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“Innovation” has become such a common word in the business lexicon that it is as if we have forgotten the true meaning of what it means to introduce something new to the market. Yet, as leaders, we face heightened challenges every day with plentiful opportunities to a breakthrough in our industries. Perhaps, it’s simply about seeking a new angle of perceiving these opportunities.

In the article “Cultural Innovation: the secret to building breakthrough businesses,” Douglas Holt shares the steps to the cultural innovation model. Delivering something truly remarkable will require going outside bettering products (what Holt calls “better mousetraps”) and appealing to the “eye of the beholder” (i.e., your customers). A cultural innovation approach shifts the focus from product betterment to identifying a weakness in an existing category and reimagining the value proposition by truly understanding what is considered valuable.

As we will explore in this article, value is delivered to new value propositions as well as new identity propositions. For example, look at how zeitgeists like Starbucks, Patagonia, Jack Daniel’s, Ben & Jerry’s, Vitaminwater changed the dynamic of their categories by reinventing the category’s ideology and symbolism. Ben & Jerry’s founders Ben Cohen and Jerry Greenfield, imagined their ice cream company as healing the wounds of capitalism. In a summer interview with the New York Times, Greenfield said, “Ben and I are sometimes asked, ‘Why has Ben & Jerry’s been successful?’ We usually say it’s because of three things: really high-quality ice cream, great ingredients, very unusual flavors – and also the activist social mission of the company. Some other company could start making ice cream with big chunks the same way Ben & Jerry’s does, but Ben & Jerry’s having this activist, outspoken social mission — other companies can’t copy that. It’s not something you can just say. It has to be who the people are.”

Cultural innovators know that better mousetraps in the secondary part of the equation. Cultural innovation leads first with captivating hearts and minds. To illustrate this concept, Holt shares the cultural innovation steps with a case study of how tiny start-up Blue Buffalo outwitted giant incumbents Nestlé Purina, Mars, and Procter & Gamble in the dog food category:

The Cultural Innovation Model

Step 1: Deconstruct the category’s culture. The belief systems of companies, consumers, and the media create markets. To better understand a category’s culture, examine organizing principles and the dominant ideology. In the cited case of modern industrial dog food, the market shifted in the 1970s when branding refocused on performance-centric ingredients (thanks to Iams and Hill’s Science Diet). Dog food value changed and included considerations for nutritional benefits and offer “proven” quality nutrition.

Step 2: Identify the Achilles’ heel. Fatal flaws eventually emerge in all categories’ cultures, which is catalyzed by emerging vulnerabilities. In the case of the scientific dog food, it was the emergence of wheat gluten contaminated with melamine; customers all of a sudden paid attention to the presence of this ingredient and that it was imported for China.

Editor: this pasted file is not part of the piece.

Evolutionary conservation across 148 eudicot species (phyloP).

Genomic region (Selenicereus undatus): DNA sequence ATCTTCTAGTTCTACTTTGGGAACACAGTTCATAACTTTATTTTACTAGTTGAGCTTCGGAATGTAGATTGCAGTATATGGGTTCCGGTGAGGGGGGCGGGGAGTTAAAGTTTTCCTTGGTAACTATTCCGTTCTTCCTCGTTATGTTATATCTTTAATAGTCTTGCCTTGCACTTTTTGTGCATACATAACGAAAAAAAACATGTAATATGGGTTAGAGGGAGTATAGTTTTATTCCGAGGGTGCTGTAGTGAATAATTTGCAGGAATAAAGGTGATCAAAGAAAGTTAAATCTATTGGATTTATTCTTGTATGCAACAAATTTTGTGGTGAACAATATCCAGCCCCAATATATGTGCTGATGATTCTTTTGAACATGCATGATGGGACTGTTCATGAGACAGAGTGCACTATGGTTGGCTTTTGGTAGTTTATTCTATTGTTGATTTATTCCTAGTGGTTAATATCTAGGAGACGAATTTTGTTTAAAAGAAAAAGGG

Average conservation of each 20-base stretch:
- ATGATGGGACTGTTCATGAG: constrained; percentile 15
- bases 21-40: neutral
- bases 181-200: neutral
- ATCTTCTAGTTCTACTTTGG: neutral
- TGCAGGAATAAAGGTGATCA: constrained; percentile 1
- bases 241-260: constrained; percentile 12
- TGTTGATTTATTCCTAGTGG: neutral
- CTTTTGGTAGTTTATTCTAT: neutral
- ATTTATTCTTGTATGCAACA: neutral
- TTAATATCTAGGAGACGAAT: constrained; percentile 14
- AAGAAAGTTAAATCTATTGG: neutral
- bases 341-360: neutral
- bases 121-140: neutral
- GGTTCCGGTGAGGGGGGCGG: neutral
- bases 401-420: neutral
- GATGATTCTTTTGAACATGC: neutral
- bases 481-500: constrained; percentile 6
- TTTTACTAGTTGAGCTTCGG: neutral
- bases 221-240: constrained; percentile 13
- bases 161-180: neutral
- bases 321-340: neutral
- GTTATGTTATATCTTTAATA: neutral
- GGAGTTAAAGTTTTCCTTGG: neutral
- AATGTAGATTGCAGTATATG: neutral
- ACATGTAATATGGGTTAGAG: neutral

Step 3: Mine the cultural vanguard. A cultural vanguard is a movement that breaks through a crack in a category’s culture before the big companies arrive. Blue Buffalo acted as the cultural vanguard by emulating canine cuisine before domestication (e.g., real meat, poultry, fish, and whole foods).

Step 4: Create an ideology that challenges the Achilles’ heel. The vanguard provides the inspiration for cultural innovators to create a new concept. Blue Buffalo challenged pet owners to consider ingredients over industrial products, using the founder’s late Airedale terrier Blue has an inspirational story.

Step 5: Showcase symbols that dramatize the ideology. Cultural innovations are illuminated by symbolic concepts, which are strategically curated from marketing to making the innovation as compelling as possible. The most effective symbols attack the Achilles’ heel and draw a clear contrast with the category’s dominant culture. Blue Buffalo’s new value proposition offered new nutritional benefits (ingredients) and a new identity benefit (for the owners).

To wrap up the case study, it’s important to examine why the incumbent counterattacks failed. Iams stumbled on their own new product launch because of cultural incoherence; Purina’s new natural dog food brand effort embraced unrelated purposes which the consumers subsequently ignored, and Mars mismanaged an acquisition that they hoped would challenge Blue Buffalo. All of the brands missed the boat because they didn’t grasp the power of Blue Buffalo’s cultural innovation.

If companies wish to move past the better-mousetraps mindset and through successful cultural innovation, they must avoid the following pitfalls: working eternally in the present within their category’s existing culture; being wedded to a product’s features which are often construed in building-block terms; and finally, ignoring the value of identity.

The mantra, “Think like a cultural entrepreneur,” writes Holt, is the only way incumbent companies can anticipate cultural innovation maneuvers. By serving customers with the best products, while also anticipating cracks in the category’s foundation and embracing new opportunities for cultural value propositions, it is possible to be a leader in a new regime as it transpires. Link to Article